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Zacharias Fögen, Facemasks and SARS-CoV-2 case fatality rate. unknown (2020), preprint, 1–14.
The importance of facemasks during COVID-19 pandemic has been a controversial topic, hampered in part by lack of empirical evidence. However, a large number of countries worldwide has already issued mask mandates. Here I show, that mask mandates in Kansas counties during the summer of 2020 actually increased case fatality rate significantly compared to Kansas counties without mask mandates, with a risk ratio of over 1.5 for death with and by SARS-CoV-2. After correcting for death with SARS-CoV-2, I find that the case fatality rate by SARS-CoV-2 is as low as 0.026 % in Kansas counties without mask mandates, but 0.286 % in Kansas counties with mask mandates, resulting in a highly significant risk ratio of over 11. Also, I find that face masks to not reduce but slightly increase infection rates.
Why this happens and the possible connection between long-term effects associated with SARSCoV2 and facemasks are explained in theory herein by the ‘foegen effect’, which describes the deep reinhalation of pure virions that were caught in the face masks as droplets. These findings have immediate implications for the handling of SARS-CoV-2 worldwide.
Nicola Jones, How Covid-19 is Changing the Cold and Flu Season. nature 588 (2020), 388–390.
Measures meant to tame the coronavirus pandemic are quashing influenza and most other respiratory diseases, which could have wide-ranging implications.
Fernando P. Polack et al., Safety and Efficacy of the BNT162b2 mRNA Covid-19 Vaccine. New England Journal of Medicine (2020), preprint, 1–13. <DOI:10.1056/NEJMoa2034577>.
NEJMed2020.12-Polack-Supplement1.pdf, NEJMed2020.12-Polack-Supplement2.pdf, NEJMed2020.12-Polack-Supplement3.pdf
Background: Severe acute respiratory syndrome coronavirus 2 (SARS-CoV-2) infection and the resulting coronavirus disease 2019 (Covid-19) have afflicted tens of millions of people in a worldwide pandemic. Safe and effective vaccines are needed urgently.
Methods: In an ongoing multinational, placebo-controlled, observer-blinded, pivotal efficacy trial, we randomly assigned persons 16 years of age or older in a 1:1 ratio to receive two doses, 21 days apart, of either placebo or the BNT162b2 vaccine candidate (30 ìg per dose). BNT162b2 is a lipid nanoparticle–formulated, nucleoside-modified RNA vaccine that encodes a prefusion stabilized, membrane-anchored SARS-CoV-2 fulllength spike protein. The primary end points were efficacy of the vaccine against laboratory-confirmed Covid-19 and safety.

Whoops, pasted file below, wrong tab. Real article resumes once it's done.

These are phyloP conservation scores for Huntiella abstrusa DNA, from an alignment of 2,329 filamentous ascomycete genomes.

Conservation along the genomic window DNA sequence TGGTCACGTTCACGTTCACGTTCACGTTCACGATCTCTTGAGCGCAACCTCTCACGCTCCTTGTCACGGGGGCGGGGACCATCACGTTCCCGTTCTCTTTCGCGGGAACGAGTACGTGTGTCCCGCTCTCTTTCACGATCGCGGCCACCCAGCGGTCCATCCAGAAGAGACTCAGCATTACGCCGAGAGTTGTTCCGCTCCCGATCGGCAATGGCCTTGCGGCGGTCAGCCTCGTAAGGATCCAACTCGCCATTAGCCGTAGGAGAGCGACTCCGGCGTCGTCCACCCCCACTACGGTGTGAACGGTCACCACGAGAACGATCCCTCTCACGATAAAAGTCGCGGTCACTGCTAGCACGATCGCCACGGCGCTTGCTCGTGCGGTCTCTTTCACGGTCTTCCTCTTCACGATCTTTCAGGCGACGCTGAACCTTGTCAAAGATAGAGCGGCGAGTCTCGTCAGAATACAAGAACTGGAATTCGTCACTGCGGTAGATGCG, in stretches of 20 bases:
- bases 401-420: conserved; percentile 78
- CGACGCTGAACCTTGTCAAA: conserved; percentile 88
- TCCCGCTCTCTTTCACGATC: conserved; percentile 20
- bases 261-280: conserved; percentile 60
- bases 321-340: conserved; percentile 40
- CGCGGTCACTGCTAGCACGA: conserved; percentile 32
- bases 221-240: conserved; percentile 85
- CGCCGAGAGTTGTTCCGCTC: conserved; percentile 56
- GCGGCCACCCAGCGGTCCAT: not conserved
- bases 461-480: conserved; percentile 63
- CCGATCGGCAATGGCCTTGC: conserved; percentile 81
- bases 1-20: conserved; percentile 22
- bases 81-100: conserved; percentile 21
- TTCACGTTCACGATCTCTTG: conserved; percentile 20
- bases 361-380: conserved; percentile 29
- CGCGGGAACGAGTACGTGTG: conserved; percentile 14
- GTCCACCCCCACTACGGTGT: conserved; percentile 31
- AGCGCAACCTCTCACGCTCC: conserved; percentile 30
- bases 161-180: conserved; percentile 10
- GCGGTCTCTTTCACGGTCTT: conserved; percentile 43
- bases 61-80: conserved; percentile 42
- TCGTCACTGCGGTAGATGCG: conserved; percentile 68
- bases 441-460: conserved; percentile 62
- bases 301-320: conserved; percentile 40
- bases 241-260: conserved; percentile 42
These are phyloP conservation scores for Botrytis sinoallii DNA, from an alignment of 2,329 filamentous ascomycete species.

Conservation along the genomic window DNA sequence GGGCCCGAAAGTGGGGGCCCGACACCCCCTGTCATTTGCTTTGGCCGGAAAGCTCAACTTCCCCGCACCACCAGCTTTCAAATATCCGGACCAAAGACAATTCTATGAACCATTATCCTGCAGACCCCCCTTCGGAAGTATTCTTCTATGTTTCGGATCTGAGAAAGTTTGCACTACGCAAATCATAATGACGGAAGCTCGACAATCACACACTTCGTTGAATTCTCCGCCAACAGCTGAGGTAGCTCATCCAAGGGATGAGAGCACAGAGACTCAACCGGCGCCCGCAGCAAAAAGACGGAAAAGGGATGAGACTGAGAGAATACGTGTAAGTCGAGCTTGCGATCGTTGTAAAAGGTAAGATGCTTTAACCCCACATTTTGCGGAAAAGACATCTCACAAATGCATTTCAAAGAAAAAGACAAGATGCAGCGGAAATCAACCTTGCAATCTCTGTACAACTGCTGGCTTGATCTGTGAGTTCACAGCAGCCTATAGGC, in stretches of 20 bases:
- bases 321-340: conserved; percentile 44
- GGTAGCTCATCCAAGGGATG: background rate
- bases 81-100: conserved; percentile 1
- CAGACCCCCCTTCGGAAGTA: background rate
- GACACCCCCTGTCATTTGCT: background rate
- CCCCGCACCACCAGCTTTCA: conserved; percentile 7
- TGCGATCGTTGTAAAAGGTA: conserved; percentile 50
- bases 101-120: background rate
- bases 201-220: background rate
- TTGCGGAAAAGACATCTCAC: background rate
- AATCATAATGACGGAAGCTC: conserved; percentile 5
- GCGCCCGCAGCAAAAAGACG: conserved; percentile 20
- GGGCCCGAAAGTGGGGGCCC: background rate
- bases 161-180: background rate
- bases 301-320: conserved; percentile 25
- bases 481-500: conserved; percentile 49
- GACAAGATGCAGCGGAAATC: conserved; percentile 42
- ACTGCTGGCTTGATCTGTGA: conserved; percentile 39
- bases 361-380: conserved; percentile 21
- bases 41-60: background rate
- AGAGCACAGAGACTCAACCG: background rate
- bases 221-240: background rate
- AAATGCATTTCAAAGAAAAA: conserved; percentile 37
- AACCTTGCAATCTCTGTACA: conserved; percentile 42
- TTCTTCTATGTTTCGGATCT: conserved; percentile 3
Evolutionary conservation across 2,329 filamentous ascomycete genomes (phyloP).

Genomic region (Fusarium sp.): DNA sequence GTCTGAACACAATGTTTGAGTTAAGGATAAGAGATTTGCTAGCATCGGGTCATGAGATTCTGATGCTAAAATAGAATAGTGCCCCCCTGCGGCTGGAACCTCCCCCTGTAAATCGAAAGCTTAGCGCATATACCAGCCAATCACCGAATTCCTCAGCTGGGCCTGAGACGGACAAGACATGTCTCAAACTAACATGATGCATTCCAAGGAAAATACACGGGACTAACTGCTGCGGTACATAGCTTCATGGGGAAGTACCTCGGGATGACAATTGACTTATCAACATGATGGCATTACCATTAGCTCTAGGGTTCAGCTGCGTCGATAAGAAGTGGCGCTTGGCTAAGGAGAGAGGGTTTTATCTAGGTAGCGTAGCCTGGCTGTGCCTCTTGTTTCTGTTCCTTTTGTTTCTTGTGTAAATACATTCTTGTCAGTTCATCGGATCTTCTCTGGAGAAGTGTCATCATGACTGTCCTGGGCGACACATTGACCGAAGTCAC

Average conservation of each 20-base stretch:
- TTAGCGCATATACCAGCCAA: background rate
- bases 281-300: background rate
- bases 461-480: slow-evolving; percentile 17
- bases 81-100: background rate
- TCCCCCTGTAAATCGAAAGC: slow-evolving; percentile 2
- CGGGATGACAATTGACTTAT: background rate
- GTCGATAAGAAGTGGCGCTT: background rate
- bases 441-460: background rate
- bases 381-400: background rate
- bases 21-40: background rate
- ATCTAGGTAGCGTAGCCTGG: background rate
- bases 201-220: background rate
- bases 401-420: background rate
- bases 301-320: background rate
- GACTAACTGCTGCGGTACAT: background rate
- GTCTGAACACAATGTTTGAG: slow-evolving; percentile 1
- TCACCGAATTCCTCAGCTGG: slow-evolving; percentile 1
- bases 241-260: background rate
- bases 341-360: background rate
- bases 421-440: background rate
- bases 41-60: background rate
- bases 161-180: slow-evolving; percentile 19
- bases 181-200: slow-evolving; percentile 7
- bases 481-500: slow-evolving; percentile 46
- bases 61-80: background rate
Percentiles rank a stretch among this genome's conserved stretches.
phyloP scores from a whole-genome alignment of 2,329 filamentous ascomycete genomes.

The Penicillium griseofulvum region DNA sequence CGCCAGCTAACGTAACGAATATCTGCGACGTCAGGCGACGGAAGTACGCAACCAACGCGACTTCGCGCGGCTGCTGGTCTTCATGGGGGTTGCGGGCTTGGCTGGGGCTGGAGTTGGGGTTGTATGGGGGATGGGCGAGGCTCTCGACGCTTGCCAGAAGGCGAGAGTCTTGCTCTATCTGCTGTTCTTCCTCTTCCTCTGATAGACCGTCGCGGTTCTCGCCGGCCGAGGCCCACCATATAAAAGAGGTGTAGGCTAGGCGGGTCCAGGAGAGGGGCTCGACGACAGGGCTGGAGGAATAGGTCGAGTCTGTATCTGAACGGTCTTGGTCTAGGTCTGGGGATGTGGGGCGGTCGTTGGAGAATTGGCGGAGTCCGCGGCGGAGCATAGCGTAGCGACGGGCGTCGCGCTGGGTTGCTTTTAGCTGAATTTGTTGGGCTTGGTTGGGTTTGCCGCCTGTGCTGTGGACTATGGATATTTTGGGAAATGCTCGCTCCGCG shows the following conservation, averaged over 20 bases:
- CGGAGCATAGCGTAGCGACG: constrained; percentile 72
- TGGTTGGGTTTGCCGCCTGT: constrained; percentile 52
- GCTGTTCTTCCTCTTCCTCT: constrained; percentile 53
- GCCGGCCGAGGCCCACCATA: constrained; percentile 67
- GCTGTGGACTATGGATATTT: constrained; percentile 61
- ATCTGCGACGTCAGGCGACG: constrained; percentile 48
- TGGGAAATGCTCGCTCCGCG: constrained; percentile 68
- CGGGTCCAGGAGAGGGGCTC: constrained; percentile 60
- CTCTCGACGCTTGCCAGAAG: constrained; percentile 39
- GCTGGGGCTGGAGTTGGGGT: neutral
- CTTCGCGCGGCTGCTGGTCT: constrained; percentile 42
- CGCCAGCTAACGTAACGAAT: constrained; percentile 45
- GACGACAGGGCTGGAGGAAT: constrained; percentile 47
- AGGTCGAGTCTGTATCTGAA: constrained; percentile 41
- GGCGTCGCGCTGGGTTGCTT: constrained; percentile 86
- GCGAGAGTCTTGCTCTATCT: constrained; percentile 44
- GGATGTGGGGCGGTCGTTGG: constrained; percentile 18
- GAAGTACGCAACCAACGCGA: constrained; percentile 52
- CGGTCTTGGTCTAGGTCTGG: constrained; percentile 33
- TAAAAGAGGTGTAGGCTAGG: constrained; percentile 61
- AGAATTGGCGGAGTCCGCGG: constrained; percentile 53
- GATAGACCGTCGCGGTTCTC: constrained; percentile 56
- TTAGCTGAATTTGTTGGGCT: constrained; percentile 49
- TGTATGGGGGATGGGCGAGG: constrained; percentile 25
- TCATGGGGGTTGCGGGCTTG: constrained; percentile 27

Results: A total of 43,548 participants underwent randomization, of whom 43,448 received injections: 21,720 with BNT162b2 and 21,728 with placebo. There were 8 cases of Covid-19 with onset at least 7 days after the second dose among participants assigned to receive BNT162b2 and 162 cases among those assigned to placebo; BNT162b2 was 95 % effective in preventing Covid-19 (95 % credible interval, 90.3 to 97.6). Similar vaccine efficacy (generally 90 to 100 %) was observed across subgroups defined by age, sex, race, ethnicity, baseline body-mass index, and the presence of coexisting conditions. Among 10 cases of severe Covid-19 with onset after the first dose, 9 occurred in placebo recipients and 1 in a BNT162b2 recipient. The safety profile of BNT162b2 was characterized by short-term, mild-to-moderate pain at the injection site, fatigue, and headache. The incidence of serious adverse events was low and was similar in the vaccine and placebo groups.
Conclusions: A two-dose regimen of BNT162b2 conferred 95 % protection against Covid-19 in persons 16 years of age or older. Safety over a median of 2 months was similar to that of other viral vaccines. (Funded by BioNTech and Pfizer; ClinicalTrials.gov number, NCT04368728.)
Fernando P. Polack, M.D., Stephen J. Thomas, M.D., Nicholas Kitchin, M.D., Judith Absalon, M.D., Alejandra Gurtman, M.D., Stephen Lockhart, D.M., John L. Perez, M.D., Gonzalo Pérez Marc, M.D., Edson D. Moreira, M.D., Cristiano Zerbini, M.D., Ruth Bailey, B.Sc., Kena A. Swanson, Ph.D., Satrajit Roychoudhury, Ph.D., Kenneth Koury, Ph.D., Ping Li, Ph.D., Warren V. Kalina, Ph.D., David Cooper, Ph.D., Robert W. Frenck, Jr., M.D., Laura L. Hammitt, M.D., Özlem Türeci, M.D., Haylene Nell, M.D., Axel Schaefer, M.D., Serhat Ünal, M.D., Dina B. Tresnan, D.V.M., Ph.D., Susan Mather, M.D., Philip R. Dormitzer, M.D., Ph.D., Uður Þahin, M.D., Kathrin U. Jansen, Ph.D., and William C. Gruber, M.D., for the C4591001 Clinical Trial Group
Paul Tupper, Himani Boury, Madi Yerlanov & Caroline Colijn, Event-specific interventions to minimize COVID-19 transmission. PNAS 117 (2020), 32038–32045. <DOI:10.1073/pnas.2019324117>.
COVID-19 is a global pandemic with over 25 million cases worldwide. Currently, treatments are limited, and there is no approved vaccine. Interventions such as handwashing, masks, social distancing, and “social bubbles” are used to limit community transmission, but it is challenging to choose the best interventions for a given activity. Here, we provide a quantitative framework to determine which interventions are likely to have the most impact in which settings. We introduce the concept of “event R,” the expected number of new infections due to the presence of a single infectious individual at an event. We obtain a fundamental relationship between event R and four parameters: transmission intensity, duration of exposure, the proximity of individuals, and the degree of mixing. We use reports of small outbreaks to establish event R and transmission intensity in a range of settings. We identify principles that guide whether physical distancing, masks and other barriers to transmission, or social bubbles will be most effective. We outline how this information can be obtained and used to reopen economies with principled measures to reduce COVID-19 transmission.
Keywords: COVID-19 | disease transmission | epidemics | interventions
Significance: We provide a simple model of COVID-19 transmission at workplaces, events, and other settings. We use data from reported single-event, short-duration outbreaks to estimate the transmission rate, number of contacts, and turnover at events. We use these to predict how many new infections are expected to occur at various events given the presence of a single infectious individual. We then determine which types of interventions will be the most effective in reducing the number of infections: reducing transmission rates (such as with masks), social distancing (reducing the number of people in contact), or bubbling (keeping contact groups small and consistent).